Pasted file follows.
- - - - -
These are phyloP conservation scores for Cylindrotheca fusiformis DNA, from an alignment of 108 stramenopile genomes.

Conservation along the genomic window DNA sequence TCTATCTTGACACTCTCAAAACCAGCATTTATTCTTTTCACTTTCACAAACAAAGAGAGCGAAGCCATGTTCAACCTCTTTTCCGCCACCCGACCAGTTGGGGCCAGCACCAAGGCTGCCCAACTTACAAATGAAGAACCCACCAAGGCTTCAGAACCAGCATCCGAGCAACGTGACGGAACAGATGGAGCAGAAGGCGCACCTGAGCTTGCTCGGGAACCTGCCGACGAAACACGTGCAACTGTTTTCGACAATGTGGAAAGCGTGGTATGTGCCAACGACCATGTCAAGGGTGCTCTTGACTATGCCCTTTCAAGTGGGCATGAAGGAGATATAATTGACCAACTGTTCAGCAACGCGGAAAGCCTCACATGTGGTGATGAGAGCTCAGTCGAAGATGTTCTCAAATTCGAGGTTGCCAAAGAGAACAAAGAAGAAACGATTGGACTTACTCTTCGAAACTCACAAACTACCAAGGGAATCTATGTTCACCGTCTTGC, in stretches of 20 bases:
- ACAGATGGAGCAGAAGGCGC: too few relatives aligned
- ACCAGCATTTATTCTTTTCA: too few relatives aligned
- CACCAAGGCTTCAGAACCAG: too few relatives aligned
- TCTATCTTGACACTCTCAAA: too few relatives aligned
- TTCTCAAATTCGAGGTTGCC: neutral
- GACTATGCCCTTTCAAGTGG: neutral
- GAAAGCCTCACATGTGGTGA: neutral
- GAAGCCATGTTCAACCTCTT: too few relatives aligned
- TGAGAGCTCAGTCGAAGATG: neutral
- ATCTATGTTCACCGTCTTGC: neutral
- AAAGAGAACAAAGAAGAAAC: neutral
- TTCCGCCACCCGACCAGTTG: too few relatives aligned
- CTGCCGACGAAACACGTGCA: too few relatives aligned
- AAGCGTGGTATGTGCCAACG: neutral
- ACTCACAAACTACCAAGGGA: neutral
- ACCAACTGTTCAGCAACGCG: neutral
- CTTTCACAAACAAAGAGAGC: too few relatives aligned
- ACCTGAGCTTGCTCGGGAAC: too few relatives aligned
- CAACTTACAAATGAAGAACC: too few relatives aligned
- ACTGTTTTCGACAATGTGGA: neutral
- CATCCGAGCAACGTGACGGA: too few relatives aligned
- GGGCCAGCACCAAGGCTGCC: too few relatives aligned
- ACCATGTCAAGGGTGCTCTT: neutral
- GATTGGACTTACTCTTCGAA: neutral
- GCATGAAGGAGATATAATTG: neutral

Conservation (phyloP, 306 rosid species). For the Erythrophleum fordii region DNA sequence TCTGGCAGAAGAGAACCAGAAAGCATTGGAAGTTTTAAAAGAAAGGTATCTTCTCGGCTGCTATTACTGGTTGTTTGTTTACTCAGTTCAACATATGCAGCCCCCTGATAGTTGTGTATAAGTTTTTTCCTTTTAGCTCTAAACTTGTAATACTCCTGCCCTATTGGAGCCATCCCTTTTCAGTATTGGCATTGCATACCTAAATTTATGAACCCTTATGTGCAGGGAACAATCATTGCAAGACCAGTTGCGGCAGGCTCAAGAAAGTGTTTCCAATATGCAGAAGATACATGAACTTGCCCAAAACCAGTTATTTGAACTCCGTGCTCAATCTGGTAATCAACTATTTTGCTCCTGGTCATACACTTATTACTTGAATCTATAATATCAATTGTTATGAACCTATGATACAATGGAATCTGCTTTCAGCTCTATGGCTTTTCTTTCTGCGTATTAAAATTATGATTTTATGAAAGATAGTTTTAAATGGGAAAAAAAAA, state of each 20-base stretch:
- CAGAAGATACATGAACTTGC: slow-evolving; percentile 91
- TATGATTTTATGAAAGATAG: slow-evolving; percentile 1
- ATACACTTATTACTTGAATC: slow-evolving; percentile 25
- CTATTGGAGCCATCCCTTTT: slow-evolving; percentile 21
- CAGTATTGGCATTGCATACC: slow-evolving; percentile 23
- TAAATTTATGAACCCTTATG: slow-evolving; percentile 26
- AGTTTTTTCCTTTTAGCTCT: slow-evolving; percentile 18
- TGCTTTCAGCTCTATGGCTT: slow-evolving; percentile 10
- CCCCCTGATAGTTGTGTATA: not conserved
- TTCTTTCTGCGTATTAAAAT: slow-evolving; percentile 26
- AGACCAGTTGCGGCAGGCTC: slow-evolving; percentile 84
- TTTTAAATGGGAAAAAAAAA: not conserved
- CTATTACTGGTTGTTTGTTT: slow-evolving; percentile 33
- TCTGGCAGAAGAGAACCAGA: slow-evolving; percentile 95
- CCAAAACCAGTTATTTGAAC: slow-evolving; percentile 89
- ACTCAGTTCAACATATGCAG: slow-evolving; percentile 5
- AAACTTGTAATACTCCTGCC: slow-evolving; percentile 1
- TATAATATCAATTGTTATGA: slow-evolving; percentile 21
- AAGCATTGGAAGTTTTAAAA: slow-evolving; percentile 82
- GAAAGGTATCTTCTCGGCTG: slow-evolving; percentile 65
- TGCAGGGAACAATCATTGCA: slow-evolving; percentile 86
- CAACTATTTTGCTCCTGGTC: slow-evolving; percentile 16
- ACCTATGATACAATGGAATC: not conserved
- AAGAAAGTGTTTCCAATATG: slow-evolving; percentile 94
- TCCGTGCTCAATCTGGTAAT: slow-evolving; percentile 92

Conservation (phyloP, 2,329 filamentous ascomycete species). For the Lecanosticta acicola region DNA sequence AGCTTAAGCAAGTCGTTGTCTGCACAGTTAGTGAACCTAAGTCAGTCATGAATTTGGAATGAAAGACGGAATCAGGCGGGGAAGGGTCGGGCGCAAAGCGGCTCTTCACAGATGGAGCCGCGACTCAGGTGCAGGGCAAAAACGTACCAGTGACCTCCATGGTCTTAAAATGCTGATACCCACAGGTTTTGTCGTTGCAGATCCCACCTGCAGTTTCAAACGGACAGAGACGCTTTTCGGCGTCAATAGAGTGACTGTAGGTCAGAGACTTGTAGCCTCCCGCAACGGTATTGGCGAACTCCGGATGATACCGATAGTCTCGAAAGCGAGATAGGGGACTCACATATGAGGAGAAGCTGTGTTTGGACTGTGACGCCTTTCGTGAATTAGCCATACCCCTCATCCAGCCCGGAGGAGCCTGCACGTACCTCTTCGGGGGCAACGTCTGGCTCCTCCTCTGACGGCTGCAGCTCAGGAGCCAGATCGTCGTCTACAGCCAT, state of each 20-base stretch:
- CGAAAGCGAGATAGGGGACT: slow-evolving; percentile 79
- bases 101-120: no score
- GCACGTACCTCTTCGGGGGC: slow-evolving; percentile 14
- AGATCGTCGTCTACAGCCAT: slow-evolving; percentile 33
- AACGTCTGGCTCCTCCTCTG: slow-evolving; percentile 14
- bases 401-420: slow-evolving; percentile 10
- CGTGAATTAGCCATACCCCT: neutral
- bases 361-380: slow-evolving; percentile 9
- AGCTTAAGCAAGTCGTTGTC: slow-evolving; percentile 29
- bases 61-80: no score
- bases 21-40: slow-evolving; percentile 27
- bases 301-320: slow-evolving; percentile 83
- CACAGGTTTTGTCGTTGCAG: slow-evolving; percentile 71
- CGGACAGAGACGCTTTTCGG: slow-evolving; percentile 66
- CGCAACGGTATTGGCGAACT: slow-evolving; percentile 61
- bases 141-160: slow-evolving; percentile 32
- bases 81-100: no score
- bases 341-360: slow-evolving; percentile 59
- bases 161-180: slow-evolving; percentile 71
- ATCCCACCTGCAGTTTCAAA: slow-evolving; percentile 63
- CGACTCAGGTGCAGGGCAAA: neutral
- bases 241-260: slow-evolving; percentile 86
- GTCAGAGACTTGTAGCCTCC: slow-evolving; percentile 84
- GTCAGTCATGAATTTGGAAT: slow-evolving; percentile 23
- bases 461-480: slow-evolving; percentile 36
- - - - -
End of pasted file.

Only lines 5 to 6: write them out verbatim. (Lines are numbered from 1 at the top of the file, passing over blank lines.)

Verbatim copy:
- CACCAAGGCTTCAGAACCAG: too few relatives aligned
- TCTATCTTGACACTCTCAAA: too few relatives aligned